Complete Streets Are Slower and More Human Scale

By Chris McCahill

Complete streets, according to the National Complete Streets Coalition, “are designed and operated to enable safe access for all users, including pedestrians, bicyclists, motorists and transit riders of all ages and abilities.” Retrofitting highways with expensive infrastructure like pedestrian bridges, however, could just be perpetuating underlying safety issues.

This new insight comes from a recent study in the Journal of Road Safety. It used crash data from 2012 to 2016 in Bogotá, Colombia, to understand how infrastructure affects safety, and found that serious crashes are actually more common near pedestrian bridges. The researchers say this could have to do with higher vehicle speeds in those places. But they also interviewed people at seven of the sites and found that many of them avoid the bridges because they are too indirect or feel unsafe. The authors explain:

First, participants pointed out the spatial mismatch between transit stops and pedestrian bridges. They preferred to cross the arterial roads at level because using the pedestrian bridge implied an increase in their travel time. Second, some of the pedestrian bridges situated in locations with a high number of road crashes are of a large scale and length, which tends to be a disincentive for potential users. Participants suggested that the length of the pedestrian bridge implied longer commutes when transferring between transit routes or when trying to reach a transit stop. Finally, participants mentioned personal safety as a main concern, as they often avoid pedestrian bridges due to the possibility of theft.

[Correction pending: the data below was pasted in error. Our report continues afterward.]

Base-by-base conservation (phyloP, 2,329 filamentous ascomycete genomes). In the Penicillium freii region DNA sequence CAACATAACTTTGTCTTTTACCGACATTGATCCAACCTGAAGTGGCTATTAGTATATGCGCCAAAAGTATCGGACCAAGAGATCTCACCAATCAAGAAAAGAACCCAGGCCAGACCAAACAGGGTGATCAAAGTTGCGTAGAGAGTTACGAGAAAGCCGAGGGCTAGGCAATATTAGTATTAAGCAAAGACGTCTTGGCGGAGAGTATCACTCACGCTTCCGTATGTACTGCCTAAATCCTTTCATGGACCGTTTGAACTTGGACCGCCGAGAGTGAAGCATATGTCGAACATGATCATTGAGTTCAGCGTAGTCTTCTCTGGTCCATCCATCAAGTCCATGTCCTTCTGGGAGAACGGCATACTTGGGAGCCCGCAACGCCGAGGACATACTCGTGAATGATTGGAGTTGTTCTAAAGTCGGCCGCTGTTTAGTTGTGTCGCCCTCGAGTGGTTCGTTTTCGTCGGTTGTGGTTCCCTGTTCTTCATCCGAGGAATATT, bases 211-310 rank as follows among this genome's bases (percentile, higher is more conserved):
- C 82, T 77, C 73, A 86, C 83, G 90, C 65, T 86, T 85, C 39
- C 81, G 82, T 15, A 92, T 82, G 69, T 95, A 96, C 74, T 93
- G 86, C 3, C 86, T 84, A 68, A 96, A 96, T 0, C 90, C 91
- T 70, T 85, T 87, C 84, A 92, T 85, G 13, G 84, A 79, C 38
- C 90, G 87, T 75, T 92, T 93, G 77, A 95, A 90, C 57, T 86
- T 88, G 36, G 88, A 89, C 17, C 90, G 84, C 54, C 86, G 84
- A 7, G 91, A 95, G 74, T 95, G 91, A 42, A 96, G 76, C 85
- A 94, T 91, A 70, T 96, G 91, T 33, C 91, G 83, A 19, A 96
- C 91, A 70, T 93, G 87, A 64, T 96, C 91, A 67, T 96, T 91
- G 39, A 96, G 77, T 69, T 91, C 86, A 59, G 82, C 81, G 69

Another recent Vietnamese study reached a similar conclusion. Even when there is no legal at-grade crossing, it found as many as 64 percent of people will cross in the street to avoid long or inconvenient bridges.

Joe Cortright, who writes for City Observatory, recently argued that pedestrian bridges, which often cost millions of dollars, are actually better for moving traffic than making streets more complete. “Much of what purports to be pedestrian infrastructure is really car infrastructure,” he explains, “and is only necessary in a world that’s dominated by car travel, in places that are laid out to privilege cars.” He points to solutions like raised crosswalks and compact development patterns, which make pedestrians feel more comfortable and make cars move slower.

That does not mean larger investments like pedestrian bridges don’t provide critical access for those who need it. But both studies suggest they may be more of a bandaid than a reliable path to safer roads. And while more systemic safety reforms will take time, there is an immediate opportunity to prevent the current problem from getting worse. While the recent surge in pedestrian deaths is complicated by factors like larger vehicles, the 40-year trend points to faster, wider roads as a key issue. Building more of these kinds of roads in urbanized areas ultimately makes the challenge more difficult and expensive to address moving forward.

Photo credit: compujeramey at Flickr